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Can you use two indoor HDTV antennas with a splitter and one cable going to the tuner

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Old 04-19-2005, 12:12 PM   #1
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Default Can you use two indoor HDTV antennas with a splitter and one cable going to the tuner

Hi,

I don't know if this is an off the wall idea or not, but I'm using a samsung amplified indoor antenna right now which is working damn good for me with almost all of the high def channels in my area. I just also picked up a Zenith silver sensor antenna and I want to try this one out over the weekend. So.....can I connect the two antennas via a splitter and have just one cable going to the tuner itself? I'm thinking of pointing the antennas in different positions so that the few channels that do pixilate might come in clearer without me having to move the one antenna around trying to bring in a better signal. So? Will this work? Some people say you need an "antenna combiner" but I've seen some splitters advertised as a "splitter/combiner". Is a splitter the same as a combiner? I'm also thinking about just using an A/B switch if the two antennas would "interfere" with each other.

So, I was thinking of just picking up a monster cable splitter to try this out....

Thanks,

Marc
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Old 04-19-2005, 12:44 PM   #2
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A splitter isn't a combiner! You can't easily mix two antennas in the same freq range, but CAN mix one UHF & one VHF (with a combiner). Signals from two of the same range will destructively interfere.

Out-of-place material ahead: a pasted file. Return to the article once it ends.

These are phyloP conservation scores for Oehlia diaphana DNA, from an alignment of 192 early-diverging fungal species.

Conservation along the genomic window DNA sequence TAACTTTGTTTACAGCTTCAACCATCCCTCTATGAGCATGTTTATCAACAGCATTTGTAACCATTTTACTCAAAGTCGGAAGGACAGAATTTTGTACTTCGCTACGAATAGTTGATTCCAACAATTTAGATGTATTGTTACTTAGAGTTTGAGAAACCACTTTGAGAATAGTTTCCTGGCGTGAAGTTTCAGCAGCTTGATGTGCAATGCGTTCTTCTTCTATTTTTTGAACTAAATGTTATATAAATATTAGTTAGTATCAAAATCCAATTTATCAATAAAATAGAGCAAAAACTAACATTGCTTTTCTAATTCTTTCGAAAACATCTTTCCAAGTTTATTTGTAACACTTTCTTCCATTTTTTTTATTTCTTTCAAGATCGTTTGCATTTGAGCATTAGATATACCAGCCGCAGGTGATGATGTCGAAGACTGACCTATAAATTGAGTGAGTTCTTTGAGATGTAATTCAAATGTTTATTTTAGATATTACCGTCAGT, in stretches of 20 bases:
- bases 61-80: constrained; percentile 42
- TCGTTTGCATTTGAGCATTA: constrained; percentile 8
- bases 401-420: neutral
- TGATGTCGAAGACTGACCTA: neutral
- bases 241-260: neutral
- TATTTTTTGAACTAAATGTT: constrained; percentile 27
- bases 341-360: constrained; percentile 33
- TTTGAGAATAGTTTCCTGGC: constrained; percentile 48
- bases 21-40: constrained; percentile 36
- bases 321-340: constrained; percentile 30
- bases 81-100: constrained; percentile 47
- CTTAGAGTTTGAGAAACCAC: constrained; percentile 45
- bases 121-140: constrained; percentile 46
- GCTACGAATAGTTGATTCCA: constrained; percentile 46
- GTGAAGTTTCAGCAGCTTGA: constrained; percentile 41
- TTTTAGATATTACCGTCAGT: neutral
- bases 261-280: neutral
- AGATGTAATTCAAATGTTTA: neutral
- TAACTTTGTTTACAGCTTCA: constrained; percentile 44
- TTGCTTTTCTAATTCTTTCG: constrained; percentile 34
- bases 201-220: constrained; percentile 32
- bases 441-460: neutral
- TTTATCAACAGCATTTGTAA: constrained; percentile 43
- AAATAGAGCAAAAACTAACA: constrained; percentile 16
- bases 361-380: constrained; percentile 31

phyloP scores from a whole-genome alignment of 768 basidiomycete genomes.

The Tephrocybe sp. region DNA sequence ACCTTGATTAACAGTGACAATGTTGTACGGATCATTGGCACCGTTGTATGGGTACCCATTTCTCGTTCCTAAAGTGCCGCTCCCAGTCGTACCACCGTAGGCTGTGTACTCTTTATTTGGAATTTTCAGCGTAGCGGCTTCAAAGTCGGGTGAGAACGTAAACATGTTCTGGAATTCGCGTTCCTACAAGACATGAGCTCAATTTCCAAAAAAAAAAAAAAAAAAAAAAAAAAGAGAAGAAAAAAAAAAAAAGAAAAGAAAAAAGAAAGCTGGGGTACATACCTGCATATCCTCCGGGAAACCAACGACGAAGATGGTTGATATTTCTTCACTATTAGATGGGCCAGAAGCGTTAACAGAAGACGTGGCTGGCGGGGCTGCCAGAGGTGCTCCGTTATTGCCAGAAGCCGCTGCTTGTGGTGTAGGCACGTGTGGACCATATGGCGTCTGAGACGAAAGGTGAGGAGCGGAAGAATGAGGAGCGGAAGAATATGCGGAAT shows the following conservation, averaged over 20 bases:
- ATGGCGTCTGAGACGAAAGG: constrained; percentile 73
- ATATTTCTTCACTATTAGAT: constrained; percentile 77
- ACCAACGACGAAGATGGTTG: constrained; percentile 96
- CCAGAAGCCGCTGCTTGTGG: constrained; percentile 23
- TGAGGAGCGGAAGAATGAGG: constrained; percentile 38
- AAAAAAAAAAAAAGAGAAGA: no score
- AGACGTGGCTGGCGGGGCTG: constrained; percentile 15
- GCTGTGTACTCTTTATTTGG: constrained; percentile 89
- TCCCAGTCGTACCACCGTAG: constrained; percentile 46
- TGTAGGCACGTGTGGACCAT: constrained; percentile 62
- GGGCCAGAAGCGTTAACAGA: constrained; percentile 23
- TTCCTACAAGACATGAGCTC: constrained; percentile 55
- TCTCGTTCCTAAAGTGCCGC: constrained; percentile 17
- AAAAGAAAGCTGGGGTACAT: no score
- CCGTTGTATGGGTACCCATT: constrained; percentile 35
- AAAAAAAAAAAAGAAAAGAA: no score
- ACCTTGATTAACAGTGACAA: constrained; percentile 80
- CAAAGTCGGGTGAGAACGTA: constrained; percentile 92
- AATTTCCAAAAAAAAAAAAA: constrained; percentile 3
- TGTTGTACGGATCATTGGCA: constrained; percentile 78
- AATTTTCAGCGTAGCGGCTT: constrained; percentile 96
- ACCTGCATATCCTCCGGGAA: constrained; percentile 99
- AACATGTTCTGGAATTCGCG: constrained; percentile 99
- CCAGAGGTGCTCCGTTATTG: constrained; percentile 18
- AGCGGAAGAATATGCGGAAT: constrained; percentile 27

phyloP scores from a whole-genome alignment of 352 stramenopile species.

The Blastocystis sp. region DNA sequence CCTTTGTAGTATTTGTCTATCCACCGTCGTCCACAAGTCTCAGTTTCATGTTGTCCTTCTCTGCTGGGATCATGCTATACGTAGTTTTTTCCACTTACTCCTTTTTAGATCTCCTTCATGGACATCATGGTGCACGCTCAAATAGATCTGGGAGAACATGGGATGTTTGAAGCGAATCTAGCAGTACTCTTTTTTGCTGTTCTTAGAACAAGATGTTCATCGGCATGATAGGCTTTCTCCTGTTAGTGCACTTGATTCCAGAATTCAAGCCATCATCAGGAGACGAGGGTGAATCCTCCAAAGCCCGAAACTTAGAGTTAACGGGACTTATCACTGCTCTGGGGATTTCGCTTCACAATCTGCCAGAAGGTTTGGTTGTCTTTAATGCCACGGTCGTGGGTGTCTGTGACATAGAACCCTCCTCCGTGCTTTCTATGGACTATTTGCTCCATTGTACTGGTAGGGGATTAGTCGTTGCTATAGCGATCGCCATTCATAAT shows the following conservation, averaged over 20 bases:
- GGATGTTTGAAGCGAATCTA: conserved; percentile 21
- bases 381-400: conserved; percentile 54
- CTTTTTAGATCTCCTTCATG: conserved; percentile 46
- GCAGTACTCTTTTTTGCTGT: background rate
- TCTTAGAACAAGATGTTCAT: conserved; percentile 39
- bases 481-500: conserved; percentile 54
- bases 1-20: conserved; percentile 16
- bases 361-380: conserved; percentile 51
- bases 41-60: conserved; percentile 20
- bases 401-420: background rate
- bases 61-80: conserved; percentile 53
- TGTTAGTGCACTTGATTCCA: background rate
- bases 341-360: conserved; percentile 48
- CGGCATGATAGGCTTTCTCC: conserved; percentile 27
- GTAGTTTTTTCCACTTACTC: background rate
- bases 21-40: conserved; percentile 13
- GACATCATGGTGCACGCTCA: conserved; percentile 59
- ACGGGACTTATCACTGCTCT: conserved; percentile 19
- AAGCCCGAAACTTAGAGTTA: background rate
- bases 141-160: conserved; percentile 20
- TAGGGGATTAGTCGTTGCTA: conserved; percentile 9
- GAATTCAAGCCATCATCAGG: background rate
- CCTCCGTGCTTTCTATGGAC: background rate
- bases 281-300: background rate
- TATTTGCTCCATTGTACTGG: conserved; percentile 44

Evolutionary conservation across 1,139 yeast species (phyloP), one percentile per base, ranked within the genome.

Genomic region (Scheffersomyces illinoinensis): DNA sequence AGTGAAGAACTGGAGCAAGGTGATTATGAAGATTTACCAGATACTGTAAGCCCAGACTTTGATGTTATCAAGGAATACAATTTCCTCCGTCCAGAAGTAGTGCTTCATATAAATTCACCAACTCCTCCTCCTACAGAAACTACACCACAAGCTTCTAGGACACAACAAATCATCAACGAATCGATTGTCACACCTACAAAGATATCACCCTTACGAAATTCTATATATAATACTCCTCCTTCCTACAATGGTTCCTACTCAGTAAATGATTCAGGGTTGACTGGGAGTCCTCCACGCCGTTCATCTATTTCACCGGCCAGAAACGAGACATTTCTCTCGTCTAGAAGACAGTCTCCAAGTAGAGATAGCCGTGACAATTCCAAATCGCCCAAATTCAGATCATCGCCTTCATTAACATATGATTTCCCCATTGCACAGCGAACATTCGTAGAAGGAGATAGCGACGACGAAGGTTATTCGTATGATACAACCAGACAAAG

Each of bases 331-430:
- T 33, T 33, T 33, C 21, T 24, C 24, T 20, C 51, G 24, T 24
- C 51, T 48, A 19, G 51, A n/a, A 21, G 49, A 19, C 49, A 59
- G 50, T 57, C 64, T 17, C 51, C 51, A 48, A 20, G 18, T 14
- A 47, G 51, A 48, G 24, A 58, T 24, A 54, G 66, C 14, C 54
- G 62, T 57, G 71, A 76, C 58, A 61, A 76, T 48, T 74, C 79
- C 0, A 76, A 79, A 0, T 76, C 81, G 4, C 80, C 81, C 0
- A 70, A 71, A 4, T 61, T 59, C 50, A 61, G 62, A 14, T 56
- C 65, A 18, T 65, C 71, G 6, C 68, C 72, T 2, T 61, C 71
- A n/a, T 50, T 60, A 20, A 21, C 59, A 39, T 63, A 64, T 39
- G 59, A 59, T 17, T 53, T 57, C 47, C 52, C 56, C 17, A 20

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Old 04-19-2005, 02:15 PM   #3
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They do make splitter/combiners and then they make splitters. Most units these days will be the splitter/combiner type device.

The problem you would run into is the signals from the two antennas could be out of phase with each other and end up canceling each other out. You also have a chance that the signals from the two antennas will be in phase and will add to each other. When antennas are "stacked" they are usually placed on the same mask vertically and are of identical types so they would have the same characteristics and be pretty much the same distance from the transmitters.

RF signals from the antennas are alternating current type as opposed to DC voltages. Therefore, if the signal from antenna A at the combiner input is positive and the signal from antenna B at the combiner input is negative, the two signals will cancel each other. Moving one of the antennas could theoretically bring the two in phase where both signals were positive at the input to the combiner, but it would be very difficult to get correct without some measuring equipment for that purpose.

The short version is it would be best to get an A-B antenna switch to compare the two. Be sure to have them separated at least two feet or they will interfere with each other even if not connected.

If you still want to try to combine them for increased signal, be sure to keep the at least 2 feet apart horizontally and move one of the antennas toward or away from the transmitters to tune. Equal length coax from the antennas to the combiner is also a must as the signal will travel through the wire and the air at roughly the same speed - the speed of light.

Last edited by rbinck; 04-19-2005 at 02:20 PM.
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Old 02-16-2009, 09:20 PM   #4
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For details of why this will sometimes work, search google for hdtvprimer merging feedlines.
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